Messi’s goals, both scored in the final 15 minutes, were well worked and well taken (particularly his second solo effort) but came only after the home side had been reduced to 10 men.
Like Manchester United, Barcelona now enter the semi-final second leg with a two-goal lead and home-ground advantage; a repeat of the 2009 Champions League final looks increasingly likely.
Reds boss Sir Alex Ferguson was in Spain to watch the game and yet a match that promised so much delivered so little actual football.
Instead, both teams kicked, dived and play-acted their way through much of the match. The first half featured more fouls than shots and, almost inevitably, ended with a melee as the teams disappeared down the tunnel. Barcelona’s substitute goalkeeper, Jose Manuel Pinto, was shown a red card for his involvement.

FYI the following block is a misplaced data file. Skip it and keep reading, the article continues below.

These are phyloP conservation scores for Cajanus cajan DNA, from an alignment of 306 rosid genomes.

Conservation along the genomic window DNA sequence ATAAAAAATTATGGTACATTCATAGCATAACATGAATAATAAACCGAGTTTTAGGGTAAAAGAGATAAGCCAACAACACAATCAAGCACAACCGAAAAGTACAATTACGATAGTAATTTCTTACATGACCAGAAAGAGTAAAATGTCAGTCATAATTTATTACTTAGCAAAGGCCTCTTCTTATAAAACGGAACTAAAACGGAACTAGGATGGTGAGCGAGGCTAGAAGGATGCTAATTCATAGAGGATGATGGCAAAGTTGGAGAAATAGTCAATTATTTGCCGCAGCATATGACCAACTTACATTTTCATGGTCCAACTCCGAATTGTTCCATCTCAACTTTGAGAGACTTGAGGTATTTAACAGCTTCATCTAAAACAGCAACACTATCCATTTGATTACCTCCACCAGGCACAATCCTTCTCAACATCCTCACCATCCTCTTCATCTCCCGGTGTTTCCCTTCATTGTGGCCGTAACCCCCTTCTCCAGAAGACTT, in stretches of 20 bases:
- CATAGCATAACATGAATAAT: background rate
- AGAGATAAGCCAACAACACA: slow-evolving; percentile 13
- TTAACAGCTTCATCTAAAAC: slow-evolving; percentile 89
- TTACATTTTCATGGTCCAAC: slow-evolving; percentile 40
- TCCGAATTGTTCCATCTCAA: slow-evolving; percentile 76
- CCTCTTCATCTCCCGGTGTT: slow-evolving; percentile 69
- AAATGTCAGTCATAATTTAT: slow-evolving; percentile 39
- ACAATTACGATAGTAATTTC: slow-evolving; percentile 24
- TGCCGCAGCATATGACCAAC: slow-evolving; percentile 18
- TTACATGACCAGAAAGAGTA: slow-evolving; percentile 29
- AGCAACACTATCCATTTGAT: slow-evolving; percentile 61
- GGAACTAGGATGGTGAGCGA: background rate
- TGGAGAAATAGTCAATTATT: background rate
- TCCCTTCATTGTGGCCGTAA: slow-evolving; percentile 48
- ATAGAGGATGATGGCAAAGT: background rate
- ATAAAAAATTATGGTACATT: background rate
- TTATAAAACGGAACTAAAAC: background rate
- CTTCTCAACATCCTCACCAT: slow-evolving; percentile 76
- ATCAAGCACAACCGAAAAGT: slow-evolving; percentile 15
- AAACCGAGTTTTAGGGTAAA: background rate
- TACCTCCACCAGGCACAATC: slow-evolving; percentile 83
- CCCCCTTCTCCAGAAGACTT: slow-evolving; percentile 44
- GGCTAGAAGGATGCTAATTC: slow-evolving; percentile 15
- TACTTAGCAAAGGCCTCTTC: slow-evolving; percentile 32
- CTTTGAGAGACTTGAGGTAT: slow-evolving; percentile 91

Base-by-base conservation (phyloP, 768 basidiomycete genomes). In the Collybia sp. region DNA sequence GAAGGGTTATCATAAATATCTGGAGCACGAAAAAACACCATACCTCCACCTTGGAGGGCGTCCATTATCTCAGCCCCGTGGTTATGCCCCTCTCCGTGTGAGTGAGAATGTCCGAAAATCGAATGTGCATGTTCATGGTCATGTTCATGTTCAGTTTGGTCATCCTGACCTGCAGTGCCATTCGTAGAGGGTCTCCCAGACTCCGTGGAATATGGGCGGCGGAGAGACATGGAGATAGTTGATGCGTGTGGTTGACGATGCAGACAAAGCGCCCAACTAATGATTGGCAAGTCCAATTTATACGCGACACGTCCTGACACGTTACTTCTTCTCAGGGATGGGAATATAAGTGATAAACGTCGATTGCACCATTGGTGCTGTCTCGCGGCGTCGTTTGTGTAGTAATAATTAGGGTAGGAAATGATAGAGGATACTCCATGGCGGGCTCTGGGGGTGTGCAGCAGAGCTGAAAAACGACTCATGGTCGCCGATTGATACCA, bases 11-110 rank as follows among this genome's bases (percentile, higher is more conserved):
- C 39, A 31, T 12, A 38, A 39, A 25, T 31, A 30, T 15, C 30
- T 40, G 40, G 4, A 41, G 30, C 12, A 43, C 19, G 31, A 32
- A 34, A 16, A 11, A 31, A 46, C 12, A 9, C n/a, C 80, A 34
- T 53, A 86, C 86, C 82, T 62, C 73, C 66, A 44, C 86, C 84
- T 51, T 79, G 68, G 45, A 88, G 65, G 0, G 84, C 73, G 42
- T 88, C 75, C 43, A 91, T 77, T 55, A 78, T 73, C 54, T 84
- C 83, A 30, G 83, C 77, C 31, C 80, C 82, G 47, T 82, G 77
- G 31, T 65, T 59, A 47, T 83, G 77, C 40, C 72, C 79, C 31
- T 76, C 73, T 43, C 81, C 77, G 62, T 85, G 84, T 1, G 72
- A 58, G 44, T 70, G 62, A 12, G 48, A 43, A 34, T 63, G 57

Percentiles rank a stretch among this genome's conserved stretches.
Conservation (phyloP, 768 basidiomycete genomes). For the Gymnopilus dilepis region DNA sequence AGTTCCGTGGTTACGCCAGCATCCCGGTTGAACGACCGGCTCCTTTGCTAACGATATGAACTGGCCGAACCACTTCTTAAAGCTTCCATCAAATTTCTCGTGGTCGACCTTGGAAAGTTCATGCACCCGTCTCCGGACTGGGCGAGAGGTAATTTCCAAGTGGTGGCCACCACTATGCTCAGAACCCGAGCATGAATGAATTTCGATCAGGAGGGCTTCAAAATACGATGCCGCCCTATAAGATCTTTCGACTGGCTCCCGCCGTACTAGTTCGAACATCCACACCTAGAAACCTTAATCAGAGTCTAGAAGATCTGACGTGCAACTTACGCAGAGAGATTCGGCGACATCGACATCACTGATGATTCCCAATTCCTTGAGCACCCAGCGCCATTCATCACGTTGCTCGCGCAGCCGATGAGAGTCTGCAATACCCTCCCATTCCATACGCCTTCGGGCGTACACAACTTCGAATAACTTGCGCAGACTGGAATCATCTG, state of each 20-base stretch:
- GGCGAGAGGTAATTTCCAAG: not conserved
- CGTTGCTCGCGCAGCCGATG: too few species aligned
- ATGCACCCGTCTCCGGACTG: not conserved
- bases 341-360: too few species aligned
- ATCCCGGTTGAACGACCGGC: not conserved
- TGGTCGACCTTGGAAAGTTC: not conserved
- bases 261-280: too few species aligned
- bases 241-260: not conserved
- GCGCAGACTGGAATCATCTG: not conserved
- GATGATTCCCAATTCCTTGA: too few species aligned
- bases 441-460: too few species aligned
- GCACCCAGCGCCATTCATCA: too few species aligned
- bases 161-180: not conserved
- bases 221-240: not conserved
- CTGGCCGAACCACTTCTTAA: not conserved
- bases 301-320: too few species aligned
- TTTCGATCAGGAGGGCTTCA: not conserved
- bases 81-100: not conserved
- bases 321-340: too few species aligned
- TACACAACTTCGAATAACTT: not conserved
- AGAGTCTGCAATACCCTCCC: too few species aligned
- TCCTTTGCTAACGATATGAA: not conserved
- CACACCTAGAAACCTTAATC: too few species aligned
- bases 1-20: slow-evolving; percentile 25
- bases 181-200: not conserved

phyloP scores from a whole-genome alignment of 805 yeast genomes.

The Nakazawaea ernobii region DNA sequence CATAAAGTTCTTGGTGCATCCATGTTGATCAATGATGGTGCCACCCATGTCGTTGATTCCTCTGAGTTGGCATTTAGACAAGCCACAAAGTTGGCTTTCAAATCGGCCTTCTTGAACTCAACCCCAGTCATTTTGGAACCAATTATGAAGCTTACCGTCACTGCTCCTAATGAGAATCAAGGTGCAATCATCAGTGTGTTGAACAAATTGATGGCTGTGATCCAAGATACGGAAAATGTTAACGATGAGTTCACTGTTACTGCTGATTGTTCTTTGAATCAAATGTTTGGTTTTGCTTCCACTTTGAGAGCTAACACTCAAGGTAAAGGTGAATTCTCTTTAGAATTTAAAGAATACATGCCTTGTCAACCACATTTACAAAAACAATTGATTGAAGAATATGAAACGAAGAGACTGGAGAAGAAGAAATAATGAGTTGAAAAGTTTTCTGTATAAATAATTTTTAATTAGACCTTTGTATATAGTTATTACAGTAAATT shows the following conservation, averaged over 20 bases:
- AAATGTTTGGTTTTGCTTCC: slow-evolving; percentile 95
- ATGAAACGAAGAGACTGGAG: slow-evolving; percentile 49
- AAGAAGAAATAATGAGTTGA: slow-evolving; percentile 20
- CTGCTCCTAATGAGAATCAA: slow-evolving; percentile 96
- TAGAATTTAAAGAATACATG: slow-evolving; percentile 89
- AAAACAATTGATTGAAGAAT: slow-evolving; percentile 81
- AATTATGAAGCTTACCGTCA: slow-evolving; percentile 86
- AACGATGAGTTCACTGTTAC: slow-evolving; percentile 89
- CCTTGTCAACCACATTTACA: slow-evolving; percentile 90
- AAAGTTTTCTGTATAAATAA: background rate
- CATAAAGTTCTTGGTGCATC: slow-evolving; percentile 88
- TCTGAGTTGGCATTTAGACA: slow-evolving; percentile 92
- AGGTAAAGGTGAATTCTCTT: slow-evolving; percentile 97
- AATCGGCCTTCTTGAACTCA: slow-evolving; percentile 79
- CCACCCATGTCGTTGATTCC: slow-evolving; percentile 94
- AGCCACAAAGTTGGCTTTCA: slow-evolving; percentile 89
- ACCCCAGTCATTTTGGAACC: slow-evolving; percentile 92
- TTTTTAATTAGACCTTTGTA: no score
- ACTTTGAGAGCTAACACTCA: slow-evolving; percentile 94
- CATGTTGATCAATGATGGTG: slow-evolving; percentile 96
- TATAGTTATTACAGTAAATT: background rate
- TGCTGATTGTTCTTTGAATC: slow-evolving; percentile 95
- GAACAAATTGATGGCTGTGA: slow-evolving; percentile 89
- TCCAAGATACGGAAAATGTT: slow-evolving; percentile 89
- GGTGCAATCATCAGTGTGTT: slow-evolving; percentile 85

It was still 11 v 11 on the pitch, though. Well, at least until Madrid midfielder Pepe was sent off (somehwat controversially) for a lunge on Dani Alves after 60 minutes. Real Madrid boss Jose Mourinho was then sent to the stands for protesting the decision.
Barcelona took little more than 15 minutes to make their numerical advantage count. Substitute Ibrahim Affelay beat Madrid left-back Marcello and flashed a ball across the six-yard box for Lionel Messi to meet first-time at the near post with a side-foot volley.
Then, with three minutes to play, the Argentine attacker produced a sublime bit of skill, accelerating past three defenders, driving into the box and